Sweet chestnut (SC)
We use some essential cookies to make this website work.
We’d like to set additional cookies to understand how you use forestresearch.gov.uk, remember your settings and improve our services.
Preparing to search
Native to southern Europe but introduced in Roman times and now widespread on lighter soils in southern Britain where it has been an important coppice species.
Studies of provenance variation in Britain are very recent so material should be sourced from good British stands or from selected stands in western Europe.
The species is suited to warmer, more continental parts of Britain (i.e. <1500 mm rainfall per year) on medium to poor soils of fresh or slightly dry moisture status. It is not suited to alkaline or waterlogged soils. Acid sandy loams are an ideal soil type for this species which although cold hardy, is not tolerant of exposure.
Sweet chestnut is susceptible to several root attacking species of Phytophthora, mainly P. cinnamomii and P. cambivora. The introduced chestnut blight (Chryphonectria parasitica) which causes bark cankers and girdles branches and stems, is a serious disease in parts of Europe.
Oriental chestnut gall wasp (OCGW) has recently been discovered in southern England and the value of sweet chestnut as a timber and coppice species could be impacted if the pest were to become established. For more information visit the Forestry Commission gall wasp page
This species is likely to benefit from climate warming, with more abundant seeding and natural regeneration allowing an expansion of its range onto suitable sites throughout lowland Britain.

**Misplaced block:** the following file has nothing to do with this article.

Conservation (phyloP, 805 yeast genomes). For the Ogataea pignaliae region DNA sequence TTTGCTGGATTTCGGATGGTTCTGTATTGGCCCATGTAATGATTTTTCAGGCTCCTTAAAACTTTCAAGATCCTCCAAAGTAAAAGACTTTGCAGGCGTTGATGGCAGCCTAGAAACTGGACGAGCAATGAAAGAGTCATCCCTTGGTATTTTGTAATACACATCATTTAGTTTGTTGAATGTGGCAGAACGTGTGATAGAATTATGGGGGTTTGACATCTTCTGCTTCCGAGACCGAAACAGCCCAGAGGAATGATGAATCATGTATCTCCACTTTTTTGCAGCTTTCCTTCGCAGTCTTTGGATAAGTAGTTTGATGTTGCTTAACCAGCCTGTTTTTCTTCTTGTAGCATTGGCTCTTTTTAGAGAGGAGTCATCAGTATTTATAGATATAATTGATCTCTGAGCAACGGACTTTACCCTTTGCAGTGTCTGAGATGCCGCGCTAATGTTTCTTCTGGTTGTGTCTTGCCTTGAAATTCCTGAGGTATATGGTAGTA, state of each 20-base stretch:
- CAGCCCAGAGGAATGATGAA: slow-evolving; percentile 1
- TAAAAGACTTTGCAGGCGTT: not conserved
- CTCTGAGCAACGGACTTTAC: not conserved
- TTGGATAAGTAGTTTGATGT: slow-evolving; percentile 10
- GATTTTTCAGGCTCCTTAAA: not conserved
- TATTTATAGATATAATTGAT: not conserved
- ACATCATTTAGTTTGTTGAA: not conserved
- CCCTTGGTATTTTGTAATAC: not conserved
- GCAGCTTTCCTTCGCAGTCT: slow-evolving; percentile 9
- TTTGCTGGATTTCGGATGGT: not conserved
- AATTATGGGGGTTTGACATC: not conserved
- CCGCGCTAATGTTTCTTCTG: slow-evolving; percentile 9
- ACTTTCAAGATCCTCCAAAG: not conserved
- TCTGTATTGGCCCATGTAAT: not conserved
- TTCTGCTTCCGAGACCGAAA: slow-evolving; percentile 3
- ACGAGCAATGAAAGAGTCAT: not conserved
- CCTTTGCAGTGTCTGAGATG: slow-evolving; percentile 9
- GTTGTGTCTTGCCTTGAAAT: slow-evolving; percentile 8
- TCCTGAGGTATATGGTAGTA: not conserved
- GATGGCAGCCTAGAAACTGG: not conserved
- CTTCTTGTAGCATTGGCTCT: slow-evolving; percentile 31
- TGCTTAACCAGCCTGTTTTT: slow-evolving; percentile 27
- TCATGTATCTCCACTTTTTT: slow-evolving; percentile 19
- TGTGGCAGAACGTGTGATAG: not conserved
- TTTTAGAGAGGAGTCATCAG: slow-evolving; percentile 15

Sweet chestnut is categorised as a Principal tree species. These are species which are currently widely used for forestry and will continue to be a dominant unless affected by a new pest or disease or adversely affected by climate change.
Cookies are files saved on your phone, tablet or computer when you visit a website.
We use 3 types of cookie. You can choose which cookies you're happy for us to use.
These essential cookies do things like remember your progress through a form. They always need to be on.
We use Google Analytics to measure how you use the website so we can improve it based on user needs. Google Analytics sets cookies that store anonymised information about: how you got to the site the pages you visit on forestresearch.gov.uk and how long you spend on each page what you click on while you're visiting the site
Some forestresearch.gov.uk pages may contain content from other sites, like YouTube or Flickr, which may set their own cookies. These sites are sometimes called ‘third party’ services. This tells us how many people are seeing the content and whether it’s useful.